Chinese Olympian Zhu Xueying has questioned the quality of the medals awarded at the Tokyo 2020 Olympics after claiming her gold is already peeling.
The trampoline gymnast took to social media site Weibo to post photos that appear to show parts of her Olympic medal starting to come away just four weeks after clinching gold in Tokyo.
Zhu struck gold in the Women’s Individual Trampoline event with a score of 56.635, beating compatriot Liu Lingling and Team GB’s Bryony Page who bagged bronze.
The 23-year-old posted photos of her medal to show material flaking off on the upper left side of her prize.
Zhu said she initially thought that the smudge was just dirt but the spot began to grow.
‘Can your medal… peel off like this,’ she asked on the social media platform alongside photos of the medal.
‘Let me clarify this… I didn’t mean to peel the thing off at first, I just discovered that there was a small mark (like pic one) on my medal,’ Xueying wrote on the website, via the Global Times.
‘I thought that it was probably just dirt, so I rubbed it with my finger and found that nothing changed, so then I picked at it and the mark got bigger.’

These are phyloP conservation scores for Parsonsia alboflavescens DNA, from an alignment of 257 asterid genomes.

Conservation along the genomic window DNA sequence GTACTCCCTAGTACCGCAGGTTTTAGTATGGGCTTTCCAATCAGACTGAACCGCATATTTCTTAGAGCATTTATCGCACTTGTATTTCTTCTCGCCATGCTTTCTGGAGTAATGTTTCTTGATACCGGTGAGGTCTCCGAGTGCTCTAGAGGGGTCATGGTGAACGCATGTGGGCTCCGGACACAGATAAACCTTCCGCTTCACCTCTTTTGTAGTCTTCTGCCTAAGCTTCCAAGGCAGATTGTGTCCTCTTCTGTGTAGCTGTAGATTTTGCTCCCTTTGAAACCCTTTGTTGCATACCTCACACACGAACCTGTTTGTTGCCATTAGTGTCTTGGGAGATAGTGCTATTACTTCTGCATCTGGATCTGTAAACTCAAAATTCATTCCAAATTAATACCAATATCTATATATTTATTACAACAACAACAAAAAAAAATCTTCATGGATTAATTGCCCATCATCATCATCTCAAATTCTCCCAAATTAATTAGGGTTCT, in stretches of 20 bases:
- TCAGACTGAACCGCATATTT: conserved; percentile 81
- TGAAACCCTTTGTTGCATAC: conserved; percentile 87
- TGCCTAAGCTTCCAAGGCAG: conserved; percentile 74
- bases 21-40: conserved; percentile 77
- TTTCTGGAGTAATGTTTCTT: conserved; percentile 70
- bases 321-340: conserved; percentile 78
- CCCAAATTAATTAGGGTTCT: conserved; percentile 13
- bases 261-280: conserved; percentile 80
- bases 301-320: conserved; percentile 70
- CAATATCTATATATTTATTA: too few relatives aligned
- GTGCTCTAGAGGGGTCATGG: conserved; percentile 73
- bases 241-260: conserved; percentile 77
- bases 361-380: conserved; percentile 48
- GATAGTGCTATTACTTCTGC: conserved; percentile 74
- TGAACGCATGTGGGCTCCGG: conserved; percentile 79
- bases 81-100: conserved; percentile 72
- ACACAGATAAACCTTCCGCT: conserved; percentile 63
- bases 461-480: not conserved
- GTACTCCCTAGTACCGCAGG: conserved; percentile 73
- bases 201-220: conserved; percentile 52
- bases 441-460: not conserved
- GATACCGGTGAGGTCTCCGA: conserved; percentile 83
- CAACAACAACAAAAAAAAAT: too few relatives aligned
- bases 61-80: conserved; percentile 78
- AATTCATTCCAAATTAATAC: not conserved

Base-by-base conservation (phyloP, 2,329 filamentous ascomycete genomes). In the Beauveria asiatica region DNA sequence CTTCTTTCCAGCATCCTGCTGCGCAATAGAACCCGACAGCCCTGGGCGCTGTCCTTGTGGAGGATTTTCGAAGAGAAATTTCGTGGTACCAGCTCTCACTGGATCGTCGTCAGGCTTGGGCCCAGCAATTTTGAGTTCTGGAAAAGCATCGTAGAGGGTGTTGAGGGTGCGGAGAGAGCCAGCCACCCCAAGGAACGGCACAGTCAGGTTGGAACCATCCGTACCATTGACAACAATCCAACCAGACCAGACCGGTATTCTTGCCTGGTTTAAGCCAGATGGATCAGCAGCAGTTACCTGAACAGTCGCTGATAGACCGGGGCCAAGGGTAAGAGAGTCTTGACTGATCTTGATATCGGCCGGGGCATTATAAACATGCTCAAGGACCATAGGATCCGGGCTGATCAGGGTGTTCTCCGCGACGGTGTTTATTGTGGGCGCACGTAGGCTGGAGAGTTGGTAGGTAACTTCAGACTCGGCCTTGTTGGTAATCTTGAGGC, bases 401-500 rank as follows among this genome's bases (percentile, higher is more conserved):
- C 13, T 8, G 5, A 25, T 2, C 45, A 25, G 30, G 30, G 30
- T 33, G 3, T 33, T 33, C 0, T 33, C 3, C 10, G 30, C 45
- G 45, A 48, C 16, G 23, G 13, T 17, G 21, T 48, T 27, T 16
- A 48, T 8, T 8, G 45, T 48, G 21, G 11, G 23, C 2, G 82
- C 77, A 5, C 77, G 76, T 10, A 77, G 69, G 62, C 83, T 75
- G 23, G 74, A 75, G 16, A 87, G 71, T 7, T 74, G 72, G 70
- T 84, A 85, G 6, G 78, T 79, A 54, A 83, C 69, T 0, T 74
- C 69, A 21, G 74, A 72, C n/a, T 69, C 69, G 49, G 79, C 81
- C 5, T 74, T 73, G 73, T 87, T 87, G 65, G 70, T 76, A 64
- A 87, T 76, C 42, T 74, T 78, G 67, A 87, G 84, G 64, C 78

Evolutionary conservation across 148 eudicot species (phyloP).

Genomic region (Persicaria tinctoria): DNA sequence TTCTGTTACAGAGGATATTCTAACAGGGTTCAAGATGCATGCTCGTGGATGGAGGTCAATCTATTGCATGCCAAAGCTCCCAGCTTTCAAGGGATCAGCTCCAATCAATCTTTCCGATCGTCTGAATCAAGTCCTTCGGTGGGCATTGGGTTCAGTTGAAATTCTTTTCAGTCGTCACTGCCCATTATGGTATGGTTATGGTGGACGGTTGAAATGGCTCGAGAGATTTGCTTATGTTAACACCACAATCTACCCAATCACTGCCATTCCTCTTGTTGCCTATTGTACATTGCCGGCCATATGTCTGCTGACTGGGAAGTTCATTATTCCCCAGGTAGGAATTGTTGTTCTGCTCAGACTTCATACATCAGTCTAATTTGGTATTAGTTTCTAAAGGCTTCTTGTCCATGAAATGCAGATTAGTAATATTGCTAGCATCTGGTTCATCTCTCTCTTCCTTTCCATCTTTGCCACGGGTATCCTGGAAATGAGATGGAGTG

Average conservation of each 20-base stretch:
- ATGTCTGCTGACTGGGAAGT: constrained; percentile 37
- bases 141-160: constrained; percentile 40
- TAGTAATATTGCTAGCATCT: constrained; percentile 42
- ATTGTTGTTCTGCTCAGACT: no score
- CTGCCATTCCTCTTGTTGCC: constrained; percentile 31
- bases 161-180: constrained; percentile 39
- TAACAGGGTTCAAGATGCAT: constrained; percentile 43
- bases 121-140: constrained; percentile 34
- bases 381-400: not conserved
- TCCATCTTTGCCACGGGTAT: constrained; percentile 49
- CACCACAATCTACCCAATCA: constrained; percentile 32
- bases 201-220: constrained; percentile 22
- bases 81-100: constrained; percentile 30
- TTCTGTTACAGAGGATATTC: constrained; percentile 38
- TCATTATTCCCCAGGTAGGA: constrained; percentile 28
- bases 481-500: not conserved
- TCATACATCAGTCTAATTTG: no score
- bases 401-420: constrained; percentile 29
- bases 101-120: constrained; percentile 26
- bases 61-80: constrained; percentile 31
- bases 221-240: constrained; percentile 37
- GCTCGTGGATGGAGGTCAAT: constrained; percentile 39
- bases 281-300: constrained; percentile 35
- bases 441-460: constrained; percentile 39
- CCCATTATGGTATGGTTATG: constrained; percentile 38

The athlete said she initially posted to see if other athletes had experienced the same problem.
They responded to Zhu’s claims by saying that it is the protective layer that is peeling rather than the gold plating.
The layer is supposed to protect the medal from scratches or marks and the committee insisted even if the protective layer is removed it ‘does not affect the quality of the medal itself’.
However, if a medal were to ever be damaged the IOC keeps molds of all the Games’ medal designs and can produce replacements – for a fee.
The Tokyo 2020 medal manufacturers Japan Mint claimed it had yet to find any issues with gold medal peeling but the Tokyo Organising Committee may open an investigation into the matter.
It may come as a surprise to some to discover that gold medals aren’t actually solid gold.
They are actually mostly made from silver before being coated in six grams of pure gold, bringing their weight up to approximately 556 grams each.
However, Japan put their own twist on the medals awarded this year.
Medals from Tokyo were made from recycled metal from electronic devices donated by Japanese citizens, a revolution compared to Beijing’s Jade-inlaid medals in 2008.